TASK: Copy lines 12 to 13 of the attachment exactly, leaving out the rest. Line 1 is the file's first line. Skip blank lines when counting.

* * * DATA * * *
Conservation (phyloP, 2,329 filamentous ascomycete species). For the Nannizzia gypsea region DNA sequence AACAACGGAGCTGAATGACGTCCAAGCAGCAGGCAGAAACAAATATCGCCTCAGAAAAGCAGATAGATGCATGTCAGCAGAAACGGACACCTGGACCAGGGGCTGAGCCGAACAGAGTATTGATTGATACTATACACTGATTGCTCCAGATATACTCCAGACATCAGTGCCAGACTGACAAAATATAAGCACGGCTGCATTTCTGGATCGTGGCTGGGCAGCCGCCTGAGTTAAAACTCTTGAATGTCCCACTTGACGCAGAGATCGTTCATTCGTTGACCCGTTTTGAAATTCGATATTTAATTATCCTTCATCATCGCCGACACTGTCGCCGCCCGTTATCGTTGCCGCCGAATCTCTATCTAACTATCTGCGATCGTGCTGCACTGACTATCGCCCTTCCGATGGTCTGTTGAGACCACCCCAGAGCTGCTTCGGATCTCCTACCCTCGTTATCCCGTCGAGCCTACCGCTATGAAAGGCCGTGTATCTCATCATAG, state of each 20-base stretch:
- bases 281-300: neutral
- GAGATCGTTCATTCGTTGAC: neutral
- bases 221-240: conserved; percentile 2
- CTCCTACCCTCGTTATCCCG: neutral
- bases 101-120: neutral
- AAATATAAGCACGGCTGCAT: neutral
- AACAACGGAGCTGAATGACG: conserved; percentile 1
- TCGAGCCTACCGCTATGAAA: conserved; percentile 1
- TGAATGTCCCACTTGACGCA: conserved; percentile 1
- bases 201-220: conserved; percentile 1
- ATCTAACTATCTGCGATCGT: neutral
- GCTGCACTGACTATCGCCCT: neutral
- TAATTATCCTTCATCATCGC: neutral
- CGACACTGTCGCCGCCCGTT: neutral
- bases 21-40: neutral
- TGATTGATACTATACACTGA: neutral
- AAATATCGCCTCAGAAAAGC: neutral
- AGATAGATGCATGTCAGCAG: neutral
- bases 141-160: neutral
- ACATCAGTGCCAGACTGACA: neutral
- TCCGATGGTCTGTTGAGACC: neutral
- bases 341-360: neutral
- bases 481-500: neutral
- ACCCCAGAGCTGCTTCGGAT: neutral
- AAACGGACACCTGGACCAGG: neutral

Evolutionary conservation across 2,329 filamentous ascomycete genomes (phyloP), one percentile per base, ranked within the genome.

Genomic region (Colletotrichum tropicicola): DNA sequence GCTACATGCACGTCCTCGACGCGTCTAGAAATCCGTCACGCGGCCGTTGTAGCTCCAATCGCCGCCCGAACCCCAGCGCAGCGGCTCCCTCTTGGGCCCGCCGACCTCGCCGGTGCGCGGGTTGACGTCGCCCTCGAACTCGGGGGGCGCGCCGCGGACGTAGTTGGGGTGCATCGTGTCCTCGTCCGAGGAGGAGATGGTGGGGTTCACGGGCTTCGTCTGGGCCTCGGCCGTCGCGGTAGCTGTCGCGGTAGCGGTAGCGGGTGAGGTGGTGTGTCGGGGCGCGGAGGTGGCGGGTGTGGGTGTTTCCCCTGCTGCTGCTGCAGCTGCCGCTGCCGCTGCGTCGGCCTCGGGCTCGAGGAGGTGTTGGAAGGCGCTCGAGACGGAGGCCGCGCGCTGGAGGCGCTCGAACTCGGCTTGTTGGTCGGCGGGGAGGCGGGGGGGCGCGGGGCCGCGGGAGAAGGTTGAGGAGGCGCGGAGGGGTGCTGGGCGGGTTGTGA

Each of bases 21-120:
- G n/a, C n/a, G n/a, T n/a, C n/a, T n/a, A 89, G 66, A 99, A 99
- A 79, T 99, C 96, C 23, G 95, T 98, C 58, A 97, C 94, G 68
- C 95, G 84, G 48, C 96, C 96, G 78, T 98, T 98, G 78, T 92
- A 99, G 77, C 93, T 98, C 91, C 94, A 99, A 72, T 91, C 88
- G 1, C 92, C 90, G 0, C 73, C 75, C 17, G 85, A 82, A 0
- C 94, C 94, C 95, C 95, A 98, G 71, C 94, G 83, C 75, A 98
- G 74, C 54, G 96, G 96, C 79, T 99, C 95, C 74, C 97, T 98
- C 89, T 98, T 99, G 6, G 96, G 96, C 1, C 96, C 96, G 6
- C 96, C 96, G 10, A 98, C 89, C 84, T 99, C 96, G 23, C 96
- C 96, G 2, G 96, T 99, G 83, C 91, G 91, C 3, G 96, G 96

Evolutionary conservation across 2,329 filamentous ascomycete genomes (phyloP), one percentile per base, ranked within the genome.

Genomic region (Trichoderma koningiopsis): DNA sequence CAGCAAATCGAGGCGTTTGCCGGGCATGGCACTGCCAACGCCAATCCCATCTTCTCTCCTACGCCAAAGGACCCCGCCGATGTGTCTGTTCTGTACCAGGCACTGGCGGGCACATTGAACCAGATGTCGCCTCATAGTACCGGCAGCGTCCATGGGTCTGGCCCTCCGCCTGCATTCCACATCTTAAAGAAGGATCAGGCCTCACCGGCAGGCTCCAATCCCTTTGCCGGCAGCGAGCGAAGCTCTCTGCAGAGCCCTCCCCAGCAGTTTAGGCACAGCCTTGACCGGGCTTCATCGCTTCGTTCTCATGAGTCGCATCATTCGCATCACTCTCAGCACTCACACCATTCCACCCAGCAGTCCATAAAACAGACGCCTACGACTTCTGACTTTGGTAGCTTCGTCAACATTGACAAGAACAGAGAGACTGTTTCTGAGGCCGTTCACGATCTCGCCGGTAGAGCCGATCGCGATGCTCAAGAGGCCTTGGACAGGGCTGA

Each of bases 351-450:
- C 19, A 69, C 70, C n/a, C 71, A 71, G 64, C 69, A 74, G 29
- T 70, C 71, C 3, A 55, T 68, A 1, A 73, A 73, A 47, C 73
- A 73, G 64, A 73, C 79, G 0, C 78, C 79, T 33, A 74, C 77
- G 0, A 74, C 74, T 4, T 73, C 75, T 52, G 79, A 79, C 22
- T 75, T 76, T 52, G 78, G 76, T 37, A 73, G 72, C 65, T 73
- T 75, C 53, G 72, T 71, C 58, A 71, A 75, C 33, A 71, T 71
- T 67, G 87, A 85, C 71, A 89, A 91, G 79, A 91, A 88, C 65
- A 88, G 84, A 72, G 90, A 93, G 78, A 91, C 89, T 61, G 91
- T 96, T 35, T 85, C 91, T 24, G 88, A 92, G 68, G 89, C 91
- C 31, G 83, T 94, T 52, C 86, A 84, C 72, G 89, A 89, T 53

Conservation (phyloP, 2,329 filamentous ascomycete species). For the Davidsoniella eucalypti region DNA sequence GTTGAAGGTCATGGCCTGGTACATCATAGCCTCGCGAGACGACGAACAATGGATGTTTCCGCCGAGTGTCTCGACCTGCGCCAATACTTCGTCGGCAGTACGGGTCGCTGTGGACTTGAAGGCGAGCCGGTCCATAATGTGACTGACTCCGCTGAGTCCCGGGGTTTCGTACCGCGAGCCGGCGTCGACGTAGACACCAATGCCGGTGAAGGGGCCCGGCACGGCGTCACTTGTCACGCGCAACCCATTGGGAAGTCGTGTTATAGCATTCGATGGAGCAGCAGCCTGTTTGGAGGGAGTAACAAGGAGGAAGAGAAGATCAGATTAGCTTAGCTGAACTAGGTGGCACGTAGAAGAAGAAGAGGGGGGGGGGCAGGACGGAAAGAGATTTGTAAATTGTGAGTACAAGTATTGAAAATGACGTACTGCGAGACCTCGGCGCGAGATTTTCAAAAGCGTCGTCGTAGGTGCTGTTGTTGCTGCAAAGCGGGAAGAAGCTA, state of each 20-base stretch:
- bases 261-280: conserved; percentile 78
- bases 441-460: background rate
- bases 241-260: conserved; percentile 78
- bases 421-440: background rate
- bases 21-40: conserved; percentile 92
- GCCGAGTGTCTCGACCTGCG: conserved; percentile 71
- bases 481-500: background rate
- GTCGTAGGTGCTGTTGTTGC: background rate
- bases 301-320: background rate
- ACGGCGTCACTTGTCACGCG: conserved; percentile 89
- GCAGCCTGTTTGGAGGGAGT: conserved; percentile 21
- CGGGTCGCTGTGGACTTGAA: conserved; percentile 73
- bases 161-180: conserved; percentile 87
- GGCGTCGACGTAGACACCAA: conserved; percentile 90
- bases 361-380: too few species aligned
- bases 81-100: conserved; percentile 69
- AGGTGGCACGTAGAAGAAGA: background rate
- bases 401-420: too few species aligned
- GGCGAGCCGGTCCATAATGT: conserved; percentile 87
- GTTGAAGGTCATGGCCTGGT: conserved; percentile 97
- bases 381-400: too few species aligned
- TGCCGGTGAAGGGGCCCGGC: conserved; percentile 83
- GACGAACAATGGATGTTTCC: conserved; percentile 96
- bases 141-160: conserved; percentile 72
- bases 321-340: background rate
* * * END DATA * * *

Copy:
- ATCTAACTATCTGCGATCGT: neutral
- GCTGCACTGACTATCGCCCT: neutral